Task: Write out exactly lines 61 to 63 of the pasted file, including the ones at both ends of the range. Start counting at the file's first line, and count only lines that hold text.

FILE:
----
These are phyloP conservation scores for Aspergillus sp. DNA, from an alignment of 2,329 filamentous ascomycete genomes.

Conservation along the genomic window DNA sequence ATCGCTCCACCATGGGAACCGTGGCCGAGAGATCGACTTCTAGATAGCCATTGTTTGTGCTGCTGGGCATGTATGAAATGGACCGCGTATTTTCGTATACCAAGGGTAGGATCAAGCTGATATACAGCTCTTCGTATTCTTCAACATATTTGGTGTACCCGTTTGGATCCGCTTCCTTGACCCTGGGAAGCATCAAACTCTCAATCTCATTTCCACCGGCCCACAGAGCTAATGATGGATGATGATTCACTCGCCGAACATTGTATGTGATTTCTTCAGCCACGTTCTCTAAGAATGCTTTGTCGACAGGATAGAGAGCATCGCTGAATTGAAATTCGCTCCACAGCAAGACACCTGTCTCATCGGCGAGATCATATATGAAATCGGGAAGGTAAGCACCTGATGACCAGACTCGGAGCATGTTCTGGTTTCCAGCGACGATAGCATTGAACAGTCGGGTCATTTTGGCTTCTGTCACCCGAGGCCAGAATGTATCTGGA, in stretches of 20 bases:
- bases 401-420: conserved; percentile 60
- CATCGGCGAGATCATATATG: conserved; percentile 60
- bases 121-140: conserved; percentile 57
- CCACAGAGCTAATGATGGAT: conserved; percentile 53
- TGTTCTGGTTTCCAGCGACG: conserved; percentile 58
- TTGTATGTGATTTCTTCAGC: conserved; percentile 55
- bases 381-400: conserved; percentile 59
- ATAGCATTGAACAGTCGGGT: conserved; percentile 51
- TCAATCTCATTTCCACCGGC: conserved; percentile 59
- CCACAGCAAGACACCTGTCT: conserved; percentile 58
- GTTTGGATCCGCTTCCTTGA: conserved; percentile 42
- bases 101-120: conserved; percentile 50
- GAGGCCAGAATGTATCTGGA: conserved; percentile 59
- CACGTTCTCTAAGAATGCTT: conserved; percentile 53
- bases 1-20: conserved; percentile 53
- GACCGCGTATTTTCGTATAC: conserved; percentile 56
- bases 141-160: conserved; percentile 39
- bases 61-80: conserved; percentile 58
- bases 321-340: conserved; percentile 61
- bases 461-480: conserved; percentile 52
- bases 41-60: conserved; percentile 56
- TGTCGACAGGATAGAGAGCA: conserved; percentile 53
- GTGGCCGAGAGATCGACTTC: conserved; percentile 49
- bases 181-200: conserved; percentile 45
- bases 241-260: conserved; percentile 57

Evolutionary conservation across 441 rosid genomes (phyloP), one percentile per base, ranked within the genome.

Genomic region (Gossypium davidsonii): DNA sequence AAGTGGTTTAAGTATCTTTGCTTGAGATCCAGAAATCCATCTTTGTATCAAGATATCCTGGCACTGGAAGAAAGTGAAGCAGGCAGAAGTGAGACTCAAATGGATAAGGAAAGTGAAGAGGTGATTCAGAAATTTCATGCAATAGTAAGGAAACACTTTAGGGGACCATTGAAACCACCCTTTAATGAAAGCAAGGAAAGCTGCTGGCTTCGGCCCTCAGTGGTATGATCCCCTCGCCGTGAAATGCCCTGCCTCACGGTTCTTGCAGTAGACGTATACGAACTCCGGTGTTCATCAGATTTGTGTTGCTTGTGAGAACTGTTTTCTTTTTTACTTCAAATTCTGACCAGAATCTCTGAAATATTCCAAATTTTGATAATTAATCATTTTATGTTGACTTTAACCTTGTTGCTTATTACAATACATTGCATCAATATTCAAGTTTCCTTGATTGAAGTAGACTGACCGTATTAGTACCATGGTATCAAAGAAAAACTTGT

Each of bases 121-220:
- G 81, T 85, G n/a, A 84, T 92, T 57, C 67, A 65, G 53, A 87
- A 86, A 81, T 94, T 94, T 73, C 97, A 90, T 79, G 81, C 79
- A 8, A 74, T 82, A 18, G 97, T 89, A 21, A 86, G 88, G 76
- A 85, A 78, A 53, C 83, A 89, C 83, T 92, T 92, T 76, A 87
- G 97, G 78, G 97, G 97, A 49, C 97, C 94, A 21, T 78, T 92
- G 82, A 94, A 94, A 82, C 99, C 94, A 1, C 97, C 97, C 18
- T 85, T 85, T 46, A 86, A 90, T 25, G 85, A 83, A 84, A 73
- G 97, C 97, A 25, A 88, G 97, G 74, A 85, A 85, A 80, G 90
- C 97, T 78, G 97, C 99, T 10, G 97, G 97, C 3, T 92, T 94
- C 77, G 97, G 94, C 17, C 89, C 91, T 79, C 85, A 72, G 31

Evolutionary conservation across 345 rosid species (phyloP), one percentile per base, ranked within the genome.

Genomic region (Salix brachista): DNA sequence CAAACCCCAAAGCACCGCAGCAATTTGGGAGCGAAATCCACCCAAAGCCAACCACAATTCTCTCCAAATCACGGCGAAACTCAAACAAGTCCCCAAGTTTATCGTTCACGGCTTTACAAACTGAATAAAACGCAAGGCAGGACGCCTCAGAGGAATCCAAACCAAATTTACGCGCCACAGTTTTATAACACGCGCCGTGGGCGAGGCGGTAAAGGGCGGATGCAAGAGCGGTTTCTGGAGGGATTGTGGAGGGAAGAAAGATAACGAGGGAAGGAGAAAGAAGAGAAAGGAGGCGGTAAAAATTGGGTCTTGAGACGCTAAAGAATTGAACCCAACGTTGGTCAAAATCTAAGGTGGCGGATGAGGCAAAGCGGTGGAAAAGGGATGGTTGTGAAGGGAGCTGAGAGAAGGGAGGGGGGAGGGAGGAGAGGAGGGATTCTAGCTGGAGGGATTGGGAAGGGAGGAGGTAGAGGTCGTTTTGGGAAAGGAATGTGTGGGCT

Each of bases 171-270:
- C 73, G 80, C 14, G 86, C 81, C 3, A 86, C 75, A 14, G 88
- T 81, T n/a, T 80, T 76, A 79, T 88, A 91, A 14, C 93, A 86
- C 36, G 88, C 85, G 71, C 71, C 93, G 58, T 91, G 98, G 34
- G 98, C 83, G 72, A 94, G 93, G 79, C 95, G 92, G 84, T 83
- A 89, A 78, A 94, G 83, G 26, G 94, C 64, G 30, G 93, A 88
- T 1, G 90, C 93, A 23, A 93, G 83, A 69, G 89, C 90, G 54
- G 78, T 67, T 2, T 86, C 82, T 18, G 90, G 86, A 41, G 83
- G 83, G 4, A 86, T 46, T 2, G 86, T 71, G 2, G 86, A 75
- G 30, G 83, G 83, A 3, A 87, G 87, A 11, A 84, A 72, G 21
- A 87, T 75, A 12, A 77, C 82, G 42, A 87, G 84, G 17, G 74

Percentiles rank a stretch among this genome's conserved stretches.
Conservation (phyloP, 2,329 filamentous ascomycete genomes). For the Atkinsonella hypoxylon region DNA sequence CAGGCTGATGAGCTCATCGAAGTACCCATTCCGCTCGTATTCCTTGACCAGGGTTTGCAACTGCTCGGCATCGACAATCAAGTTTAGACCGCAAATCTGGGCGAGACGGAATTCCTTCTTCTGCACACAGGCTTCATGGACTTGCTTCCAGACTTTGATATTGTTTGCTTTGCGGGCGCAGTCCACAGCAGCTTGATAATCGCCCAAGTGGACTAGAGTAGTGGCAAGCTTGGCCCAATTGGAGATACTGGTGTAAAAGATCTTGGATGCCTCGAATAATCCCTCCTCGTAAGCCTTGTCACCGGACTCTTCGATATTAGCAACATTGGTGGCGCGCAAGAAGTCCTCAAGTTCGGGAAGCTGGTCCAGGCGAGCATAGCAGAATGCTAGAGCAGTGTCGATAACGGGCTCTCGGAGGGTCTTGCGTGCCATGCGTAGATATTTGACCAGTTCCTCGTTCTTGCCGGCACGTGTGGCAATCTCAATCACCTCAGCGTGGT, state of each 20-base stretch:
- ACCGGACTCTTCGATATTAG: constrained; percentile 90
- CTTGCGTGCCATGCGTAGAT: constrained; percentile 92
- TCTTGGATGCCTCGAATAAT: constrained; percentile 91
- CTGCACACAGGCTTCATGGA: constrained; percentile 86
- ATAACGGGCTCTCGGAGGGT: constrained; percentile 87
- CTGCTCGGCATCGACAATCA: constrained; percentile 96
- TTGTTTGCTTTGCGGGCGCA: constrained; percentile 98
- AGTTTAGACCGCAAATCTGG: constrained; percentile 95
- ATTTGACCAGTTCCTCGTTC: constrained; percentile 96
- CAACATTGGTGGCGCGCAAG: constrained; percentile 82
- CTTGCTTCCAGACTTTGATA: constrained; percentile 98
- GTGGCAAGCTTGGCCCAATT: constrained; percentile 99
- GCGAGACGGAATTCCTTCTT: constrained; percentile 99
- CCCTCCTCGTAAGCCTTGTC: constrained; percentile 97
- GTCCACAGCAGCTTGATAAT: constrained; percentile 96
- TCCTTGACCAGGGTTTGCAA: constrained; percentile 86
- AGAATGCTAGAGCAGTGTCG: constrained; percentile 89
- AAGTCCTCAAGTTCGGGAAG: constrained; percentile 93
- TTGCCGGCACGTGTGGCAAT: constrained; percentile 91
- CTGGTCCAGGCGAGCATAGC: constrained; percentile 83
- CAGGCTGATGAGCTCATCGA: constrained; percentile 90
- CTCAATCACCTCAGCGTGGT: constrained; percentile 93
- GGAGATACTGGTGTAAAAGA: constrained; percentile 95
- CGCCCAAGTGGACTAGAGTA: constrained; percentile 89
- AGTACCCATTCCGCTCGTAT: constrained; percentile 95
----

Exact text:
- CTGCTCGGCATCGACAATCA: constrained; percentile 96
- TTGTTTGCTTTGCGGGCGCA: constrained; percentile 98
- AGTTTAGACCGCAAATCTGG: constrained; percentile 95